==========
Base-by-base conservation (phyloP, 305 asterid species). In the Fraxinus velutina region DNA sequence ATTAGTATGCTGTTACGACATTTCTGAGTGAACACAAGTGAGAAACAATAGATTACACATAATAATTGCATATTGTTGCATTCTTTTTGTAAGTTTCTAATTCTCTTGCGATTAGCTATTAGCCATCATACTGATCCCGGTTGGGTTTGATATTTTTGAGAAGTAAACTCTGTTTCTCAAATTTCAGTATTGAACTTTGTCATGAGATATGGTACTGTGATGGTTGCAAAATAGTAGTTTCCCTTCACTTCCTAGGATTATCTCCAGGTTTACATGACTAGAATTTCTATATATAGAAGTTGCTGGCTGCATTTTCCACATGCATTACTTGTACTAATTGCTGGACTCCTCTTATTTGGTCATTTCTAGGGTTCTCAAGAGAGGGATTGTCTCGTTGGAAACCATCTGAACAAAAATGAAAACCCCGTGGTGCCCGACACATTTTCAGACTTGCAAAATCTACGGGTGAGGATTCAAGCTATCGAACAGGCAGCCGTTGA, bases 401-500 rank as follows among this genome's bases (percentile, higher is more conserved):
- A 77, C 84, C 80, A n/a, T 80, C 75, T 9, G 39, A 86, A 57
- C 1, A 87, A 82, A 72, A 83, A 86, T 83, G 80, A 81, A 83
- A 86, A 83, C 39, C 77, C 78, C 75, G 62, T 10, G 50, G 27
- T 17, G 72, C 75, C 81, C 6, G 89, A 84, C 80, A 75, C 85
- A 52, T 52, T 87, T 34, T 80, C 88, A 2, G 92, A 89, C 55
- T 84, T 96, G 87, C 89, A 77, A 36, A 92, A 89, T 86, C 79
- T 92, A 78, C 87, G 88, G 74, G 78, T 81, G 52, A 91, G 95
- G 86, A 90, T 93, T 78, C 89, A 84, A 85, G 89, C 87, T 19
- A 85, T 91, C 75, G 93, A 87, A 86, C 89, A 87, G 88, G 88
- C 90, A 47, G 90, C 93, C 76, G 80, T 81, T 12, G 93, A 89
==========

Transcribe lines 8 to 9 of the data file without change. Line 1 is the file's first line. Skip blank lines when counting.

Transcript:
- T 92, A 78, C 87, G 88, G 74, G 78, T 81, G 52, A 91, G 95
- G 86, A 90, T 93, T 78, C 89, A 84, A 85, G 89, C 87, T 19